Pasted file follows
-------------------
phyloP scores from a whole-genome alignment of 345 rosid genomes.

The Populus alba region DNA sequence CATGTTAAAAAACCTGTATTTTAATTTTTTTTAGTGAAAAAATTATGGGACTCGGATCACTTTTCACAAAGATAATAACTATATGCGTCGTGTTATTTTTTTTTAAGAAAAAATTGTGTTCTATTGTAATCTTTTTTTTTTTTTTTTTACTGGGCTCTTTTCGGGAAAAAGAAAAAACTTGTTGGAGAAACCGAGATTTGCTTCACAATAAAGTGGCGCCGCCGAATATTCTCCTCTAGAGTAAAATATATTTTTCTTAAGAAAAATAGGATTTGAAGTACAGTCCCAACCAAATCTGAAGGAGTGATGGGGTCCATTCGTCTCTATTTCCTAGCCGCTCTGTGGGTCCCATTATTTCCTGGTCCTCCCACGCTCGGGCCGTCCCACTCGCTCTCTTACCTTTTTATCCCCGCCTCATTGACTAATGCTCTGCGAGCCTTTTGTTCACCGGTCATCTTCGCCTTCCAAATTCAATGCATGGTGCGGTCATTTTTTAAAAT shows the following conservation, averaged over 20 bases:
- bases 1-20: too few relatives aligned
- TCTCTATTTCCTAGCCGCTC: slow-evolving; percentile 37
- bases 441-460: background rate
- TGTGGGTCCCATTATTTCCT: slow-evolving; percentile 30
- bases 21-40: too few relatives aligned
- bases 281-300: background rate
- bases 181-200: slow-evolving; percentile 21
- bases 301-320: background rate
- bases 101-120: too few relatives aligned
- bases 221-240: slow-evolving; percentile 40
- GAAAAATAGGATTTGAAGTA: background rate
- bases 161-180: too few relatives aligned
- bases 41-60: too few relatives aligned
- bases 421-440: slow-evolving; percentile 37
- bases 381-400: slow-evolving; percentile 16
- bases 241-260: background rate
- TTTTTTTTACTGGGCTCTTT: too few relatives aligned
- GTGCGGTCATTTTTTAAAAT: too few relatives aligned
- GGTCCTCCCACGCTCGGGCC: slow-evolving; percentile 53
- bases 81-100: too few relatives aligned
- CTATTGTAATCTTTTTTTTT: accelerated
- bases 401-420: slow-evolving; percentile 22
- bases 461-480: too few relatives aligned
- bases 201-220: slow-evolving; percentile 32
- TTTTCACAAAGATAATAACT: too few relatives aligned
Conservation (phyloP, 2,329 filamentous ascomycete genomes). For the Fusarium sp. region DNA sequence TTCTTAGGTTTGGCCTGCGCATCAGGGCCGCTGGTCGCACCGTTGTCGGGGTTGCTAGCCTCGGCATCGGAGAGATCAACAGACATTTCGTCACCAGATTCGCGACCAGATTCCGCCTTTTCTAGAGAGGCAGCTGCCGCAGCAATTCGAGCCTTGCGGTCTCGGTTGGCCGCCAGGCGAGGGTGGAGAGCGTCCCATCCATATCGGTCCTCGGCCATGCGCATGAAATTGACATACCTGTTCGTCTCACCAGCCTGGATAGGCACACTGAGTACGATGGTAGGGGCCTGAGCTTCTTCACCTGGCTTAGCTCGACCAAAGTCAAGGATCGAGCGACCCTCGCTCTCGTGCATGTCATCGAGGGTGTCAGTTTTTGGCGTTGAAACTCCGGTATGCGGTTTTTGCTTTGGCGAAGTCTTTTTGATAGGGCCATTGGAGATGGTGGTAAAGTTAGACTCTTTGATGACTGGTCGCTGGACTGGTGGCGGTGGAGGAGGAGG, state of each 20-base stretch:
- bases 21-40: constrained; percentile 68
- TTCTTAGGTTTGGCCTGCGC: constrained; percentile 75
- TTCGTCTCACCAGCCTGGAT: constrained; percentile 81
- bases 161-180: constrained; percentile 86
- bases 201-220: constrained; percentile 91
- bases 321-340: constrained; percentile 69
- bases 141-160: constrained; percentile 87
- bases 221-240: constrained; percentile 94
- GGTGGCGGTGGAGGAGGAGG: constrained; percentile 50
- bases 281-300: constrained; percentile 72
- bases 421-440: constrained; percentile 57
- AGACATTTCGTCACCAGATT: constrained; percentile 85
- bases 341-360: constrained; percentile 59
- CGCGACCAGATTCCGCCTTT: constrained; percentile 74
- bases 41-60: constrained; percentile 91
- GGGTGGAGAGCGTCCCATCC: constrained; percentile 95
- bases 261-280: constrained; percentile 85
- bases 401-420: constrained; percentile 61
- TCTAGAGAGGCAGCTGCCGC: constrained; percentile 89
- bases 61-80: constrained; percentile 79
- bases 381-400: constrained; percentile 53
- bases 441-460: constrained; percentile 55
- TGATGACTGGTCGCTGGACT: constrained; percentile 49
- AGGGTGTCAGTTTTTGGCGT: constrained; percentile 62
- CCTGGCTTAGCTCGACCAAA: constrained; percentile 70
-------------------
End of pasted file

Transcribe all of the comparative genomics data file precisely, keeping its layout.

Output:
phyloP scores from a whole-genome alignment of 345 rosid genomes.

The Populus alba region DNA sequence CATGTTAAAAAACCTGTATTTTAATTTTTTTTAGTGAAAAAATTATGGGACTCGGATCACTTTTCACAAAGATAATAACTATATGCGTCGTGTTATTTTTTTTTAAGAAAAAATTGTGTTCTATTGTAATCTTTTTTTTTTTTTTTTTACTGGGCTCTTTTCGGGAAAAAGAAAAAACTTGTTGGAGAAACCGAGATTTGCTTCACAATAAAGTGGCGCCGCCGAATATTCTCCTCTAGAGTAAAATATATTTTTCTTAAGAAAAATAGGATTTGAAGTACAGTCCCAACCAAATCTGAAGGAGTGATGGGGTCCATTCGTCTCTATTTCCTAGCCGCTCTGTGGGTCCCATTATTTCCTGGTCCTCCCACGCTCGGGCCGTCCCACTCGCTCTCTTACCTTTTTATCCCCGCCTCATTGACTAATGCTCTGCGAGCCTTTTGTTCACCGGTCATCTTCGCCTTCCAAATTCAATGCATGGTGCGGTCATTTTTTAAAAT shows the following conservation, averaged over 20 bases:
- bases 1-20: too few relatives aligned
- TCTCTATTTCCTAGCCGCTC: slow-evolving; percentile 37
- bases 441-460: background rate
- TGTGGGTCCCATTATTTCCT: slow-evolving; percentile 30
- bases 21-40: too few relatives aligned
- bases 281-300: background rate
- bases 181-200: slow-evolving; percentile 21
- bases 301-320: background rate
- bases 101-120: too few relatives aligned
- bases 221-240: slow-evolving; percentile 40
- GAAAAATAGGATTTGAAGTA: background rate
- bases 161-180: too few relatives aligned
- bases 41-60: too few relatives aligned
- bases 421-440: slow-evolving; percentile 37
- bases 381-400: slow-evolving; percentile 16
- bases 241-260: background rate
- TTTTTTTTACTGGGCTCTTT: too few relatives aligned
- GTGCGGTCATTTTTTAAAAT: too few relatives aligned
- GGTCCTCCCACGCTCGGGCC: slow-evolving; percentile 53
- bases 81-100: too few relatives aligned
- CTATTGTAATCTTTTTTTTT: accelerated
- bases 401-420: slow-evolving; percentile 22
- bases 461-480: too few relatives aligned
- bases 201-220: slow-evolving; percentile 32
- TTTTCACAAAGATAATAACT: too few relatives aligned
Conservation (phyloP, 2,329 filamentous ascomycete genomes). For the Fusarium sp. region DNA sequence TTCTTAGGTTTGGCCTGCGCATCAGGGCCGCTGGTCGCACCGTTGTCGGGGTTGCTAGCCTCGGCATCGGAGAGATCAACAGACATTTCGTCACCAGATTCGCGACCAGATTCCGCCTTTTCTAGAGAGGCAGCTGCCGCAGCAATTCGAGCCTTGCGGTCTCGGTTGGCCGCCAGGCGAGGGTGGAGAGCGTCCCATCCATATCGGTCCTCGGCCATGCGCATGAAATTGACATACCTGTTCGTCTCACCAGCCTGGATAGGCACACTGAGTACGATGGTAGGGGCCTGAGCTTCTTCACCTGGCTTAGCTCGACCAAAGTCAAGGATCGAGCGACCCTCGCTCTCGTGCATGTCATCGAGGGTGTCAGTTTTTGGCGTTGAAACTCCGGTATGCGGTTTTTGCTTTGGCGAAGTCTTTTTGATAGGGCCATTGGAGATGGTGGTAAAGTTAGACTCTTTGATGACTGGTCGCTGGACTGGTGGCGGTGGAGGAGGAGG, state of each 20-base stretch:
- bases 21-40: constrained; percentile 68
- TTCTTAGGTTTGGCCTGCGC: constrained; percentile 75
- TTCGTCTCACCAGCCTGGAT: constrained; percentile 81
- bases 161-180: constrained; percentile 86
- bases 201-220: constrained; percentile 91
- bases 321-340: constrained; percentile 69
- bases 141-160: constrained; percentile 87
- bases 221-240: constrained; percentile 94
- GGTGGCGGTGGAGGAGGAGG: constrained; percentile 50
- bases 281-300: constrained; percentile 72
- bases 421-440: constrained; percentile 57
- AGACATTTCGTCACCAGATT: constrained; percentile 85
- bases 341-360: constrained; percentile 59
- CGCGACCAGATTCCGCCTTT: constrained; percentile 74
- bases 41-60: constrained; percentile 91
- GGGTGGAGAGCGTCCCATCC: constrained; percentile 95
- bases 261-280: constrained; percentile 85
- bases 401-420: constrained; percentile 61
- TCTAGAGAGGCAGCTGCCGC: constrained; percentile 89
- bases 61-80: constrained; percentile 79
- bases 381-400: constrained; percentile 53
- bases 441-460: constrained; percentile 55
- TGATGACTGGTCGCTGGACT: constrained; percentile 49
- AGGGTGTCAGTTTTTGGCGT: constrained; percentile 62
- CCTGGCTTAGCTCGACCAAA: constrained; percentile 70